Working around by day, studying and improving himself by night, the young man pushed ahead, and, in the spring of 1831, was taken into the employ of a speculating trader named Denton Offutt, who had noticed his good qualities. With him, he took a boat again to New Orleans, but, on its return, the boat got aground near New Salem, in Illinois, near a mill and store. Offutt, deeming it a place for an opening, got possession of the place and opened the store, Lincoln being his clerk and manager. He soon made his mark: an attempt of a gang of the bullies of the place to give him a beating resulted in the defeat of their champion by the tall, sinewy stranger, who at once became a favorite with those who guaged men by their physical endurance and courage, while his affable manners, his unfailing cheerfulness, his ready wit, and his stories, made him a favorite with all. A store was soon his own; but he was too honest and too kind-hearted to drive sharp bargains, and soon found himself in difficulties which it required years of subsequent struggle to clear away, but which he allowed to stand no longer than his ability to discharge them. Honest Abraham Lincoln knew no bankrupt's discharge, but a receipt in full on pay

ment in full.

The office of postmaster of New Salem, a petty office indeed, was his first public position, and one which gave him intense pleasure from the opportunity of reading it afforded him; and it is not a little remarkable that he began life, we may say, by serving the General Government in a civil, and, soon after, in a military capacity.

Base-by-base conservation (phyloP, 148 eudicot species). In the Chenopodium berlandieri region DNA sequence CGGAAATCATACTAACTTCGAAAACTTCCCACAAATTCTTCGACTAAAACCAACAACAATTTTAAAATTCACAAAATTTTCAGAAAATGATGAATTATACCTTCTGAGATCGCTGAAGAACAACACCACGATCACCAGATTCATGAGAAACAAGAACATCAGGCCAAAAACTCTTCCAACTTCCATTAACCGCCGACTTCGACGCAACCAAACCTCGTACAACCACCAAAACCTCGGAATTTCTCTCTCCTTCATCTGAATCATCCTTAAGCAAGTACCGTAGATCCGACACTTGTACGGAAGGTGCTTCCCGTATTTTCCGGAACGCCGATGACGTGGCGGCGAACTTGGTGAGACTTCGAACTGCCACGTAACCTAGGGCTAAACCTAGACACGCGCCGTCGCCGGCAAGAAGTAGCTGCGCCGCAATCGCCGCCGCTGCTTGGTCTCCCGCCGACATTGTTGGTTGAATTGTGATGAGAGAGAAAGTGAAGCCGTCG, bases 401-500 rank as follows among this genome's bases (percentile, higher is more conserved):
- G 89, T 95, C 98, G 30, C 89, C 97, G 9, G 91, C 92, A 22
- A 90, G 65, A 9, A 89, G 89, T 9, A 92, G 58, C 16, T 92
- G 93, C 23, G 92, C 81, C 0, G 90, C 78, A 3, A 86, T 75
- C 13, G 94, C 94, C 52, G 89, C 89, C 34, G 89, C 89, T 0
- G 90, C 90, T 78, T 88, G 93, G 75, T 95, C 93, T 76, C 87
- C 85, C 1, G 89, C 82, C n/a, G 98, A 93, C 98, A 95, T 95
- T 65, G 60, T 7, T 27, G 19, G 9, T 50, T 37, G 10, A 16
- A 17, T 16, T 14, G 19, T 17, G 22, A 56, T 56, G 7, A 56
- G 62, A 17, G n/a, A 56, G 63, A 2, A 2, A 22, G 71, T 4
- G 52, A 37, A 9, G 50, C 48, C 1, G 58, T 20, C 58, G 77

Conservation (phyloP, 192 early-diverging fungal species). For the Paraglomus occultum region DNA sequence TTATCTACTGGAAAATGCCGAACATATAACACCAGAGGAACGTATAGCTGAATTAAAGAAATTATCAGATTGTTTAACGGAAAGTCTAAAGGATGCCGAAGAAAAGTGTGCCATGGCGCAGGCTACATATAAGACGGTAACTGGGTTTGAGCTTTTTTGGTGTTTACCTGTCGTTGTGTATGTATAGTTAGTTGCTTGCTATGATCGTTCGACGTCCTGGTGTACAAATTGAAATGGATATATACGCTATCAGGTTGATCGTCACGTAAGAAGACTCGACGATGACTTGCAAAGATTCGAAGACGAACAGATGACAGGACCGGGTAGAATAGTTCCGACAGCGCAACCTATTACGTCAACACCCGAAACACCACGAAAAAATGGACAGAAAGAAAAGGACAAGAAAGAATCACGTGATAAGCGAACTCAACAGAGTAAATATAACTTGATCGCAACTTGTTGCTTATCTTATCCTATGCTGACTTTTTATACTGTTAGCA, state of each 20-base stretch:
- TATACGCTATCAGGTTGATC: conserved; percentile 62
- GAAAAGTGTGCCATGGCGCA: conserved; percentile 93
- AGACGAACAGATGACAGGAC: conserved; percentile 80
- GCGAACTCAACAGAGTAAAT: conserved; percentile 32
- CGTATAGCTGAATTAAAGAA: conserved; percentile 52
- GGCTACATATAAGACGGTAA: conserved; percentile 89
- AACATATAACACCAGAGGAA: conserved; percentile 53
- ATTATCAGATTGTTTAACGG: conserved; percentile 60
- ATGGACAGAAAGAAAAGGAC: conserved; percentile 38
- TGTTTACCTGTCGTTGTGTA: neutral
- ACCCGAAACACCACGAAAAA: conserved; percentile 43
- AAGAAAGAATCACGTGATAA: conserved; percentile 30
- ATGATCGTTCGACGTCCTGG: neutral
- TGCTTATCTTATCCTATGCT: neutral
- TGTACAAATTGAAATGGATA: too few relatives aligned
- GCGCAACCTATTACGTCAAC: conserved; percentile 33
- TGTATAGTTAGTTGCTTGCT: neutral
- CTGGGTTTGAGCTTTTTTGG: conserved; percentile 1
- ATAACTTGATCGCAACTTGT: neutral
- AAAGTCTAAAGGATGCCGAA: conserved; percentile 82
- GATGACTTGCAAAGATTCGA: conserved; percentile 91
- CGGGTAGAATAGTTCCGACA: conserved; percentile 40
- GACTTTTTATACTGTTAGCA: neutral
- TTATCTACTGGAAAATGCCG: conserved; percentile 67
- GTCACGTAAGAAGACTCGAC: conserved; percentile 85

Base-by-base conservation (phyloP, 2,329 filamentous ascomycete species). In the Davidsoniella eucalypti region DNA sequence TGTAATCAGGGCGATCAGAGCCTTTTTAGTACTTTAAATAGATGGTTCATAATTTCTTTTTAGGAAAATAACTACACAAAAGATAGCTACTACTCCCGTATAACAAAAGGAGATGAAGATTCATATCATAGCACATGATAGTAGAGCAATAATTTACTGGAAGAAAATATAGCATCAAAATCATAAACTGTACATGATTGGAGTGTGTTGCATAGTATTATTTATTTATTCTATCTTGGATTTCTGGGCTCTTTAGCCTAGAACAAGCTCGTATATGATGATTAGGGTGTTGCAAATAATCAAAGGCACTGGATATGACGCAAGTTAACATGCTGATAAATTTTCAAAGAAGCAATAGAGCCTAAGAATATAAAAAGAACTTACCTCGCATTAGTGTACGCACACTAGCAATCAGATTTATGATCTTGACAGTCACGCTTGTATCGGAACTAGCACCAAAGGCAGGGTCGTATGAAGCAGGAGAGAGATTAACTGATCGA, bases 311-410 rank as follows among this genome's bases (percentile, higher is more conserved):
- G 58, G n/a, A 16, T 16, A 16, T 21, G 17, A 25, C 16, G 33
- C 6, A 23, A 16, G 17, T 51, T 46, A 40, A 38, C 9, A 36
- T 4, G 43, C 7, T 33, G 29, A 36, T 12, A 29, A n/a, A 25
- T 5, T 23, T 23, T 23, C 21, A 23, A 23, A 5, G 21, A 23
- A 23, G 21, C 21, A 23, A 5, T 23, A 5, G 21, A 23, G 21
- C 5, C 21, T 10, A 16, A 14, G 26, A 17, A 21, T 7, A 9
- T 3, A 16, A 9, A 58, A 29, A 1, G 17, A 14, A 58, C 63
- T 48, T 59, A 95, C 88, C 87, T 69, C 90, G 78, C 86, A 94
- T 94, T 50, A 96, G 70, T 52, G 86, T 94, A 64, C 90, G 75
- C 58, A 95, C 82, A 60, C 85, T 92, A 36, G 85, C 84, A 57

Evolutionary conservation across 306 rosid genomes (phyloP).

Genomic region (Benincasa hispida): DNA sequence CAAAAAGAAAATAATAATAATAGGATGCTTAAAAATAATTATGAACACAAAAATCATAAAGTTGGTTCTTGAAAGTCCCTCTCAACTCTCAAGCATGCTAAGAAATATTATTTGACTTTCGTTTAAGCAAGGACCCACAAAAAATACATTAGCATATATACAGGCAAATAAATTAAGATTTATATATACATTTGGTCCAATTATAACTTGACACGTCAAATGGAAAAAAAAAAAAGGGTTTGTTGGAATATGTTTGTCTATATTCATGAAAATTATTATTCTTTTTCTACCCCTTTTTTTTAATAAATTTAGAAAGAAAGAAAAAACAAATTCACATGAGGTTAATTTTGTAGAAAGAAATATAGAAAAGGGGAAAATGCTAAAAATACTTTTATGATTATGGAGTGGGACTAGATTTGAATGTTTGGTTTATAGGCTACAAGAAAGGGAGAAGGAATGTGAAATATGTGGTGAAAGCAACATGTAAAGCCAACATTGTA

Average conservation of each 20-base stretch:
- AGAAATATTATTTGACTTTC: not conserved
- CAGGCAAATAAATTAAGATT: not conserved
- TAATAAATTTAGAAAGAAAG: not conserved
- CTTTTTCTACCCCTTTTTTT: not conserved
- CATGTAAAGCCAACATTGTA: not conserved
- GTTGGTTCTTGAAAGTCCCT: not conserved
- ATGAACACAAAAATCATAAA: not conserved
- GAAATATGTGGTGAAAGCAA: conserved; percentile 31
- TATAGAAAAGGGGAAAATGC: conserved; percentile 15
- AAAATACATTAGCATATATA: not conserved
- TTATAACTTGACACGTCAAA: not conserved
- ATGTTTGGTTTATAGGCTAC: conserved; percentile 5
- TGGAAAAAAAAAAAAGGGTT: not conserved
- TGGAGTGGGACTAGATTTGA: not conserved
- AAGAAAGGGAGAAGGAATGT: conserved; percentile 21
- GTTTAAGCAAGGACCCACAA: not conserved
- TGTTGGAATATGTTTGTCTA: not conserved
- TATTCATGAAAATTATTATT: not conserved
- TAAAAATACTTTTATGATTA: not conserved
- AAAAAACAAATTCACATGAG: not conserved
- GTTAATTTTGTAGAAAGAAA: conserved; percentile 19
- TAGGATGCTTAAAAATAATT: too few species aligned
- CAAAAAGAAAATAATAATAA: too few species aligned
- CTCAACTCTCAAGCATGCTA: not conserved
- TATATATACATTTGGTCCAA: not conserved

While still a clerk, the Black Hawk war broke out, and a company of volunteers was raised which elected him captain. He marched his force to Beardstown, but they were not called into active service during their term of thirty days; yet, with persistence characteristic of him, he enlisted in another company, and remained in service till the war was ended.

This early choice of one who was at most a clerk and hand in a country store, shows how clearly his fellow-citizens had recognized him as one born to be a ruler of men. At the next election for members of the Legislature, he was taken up as the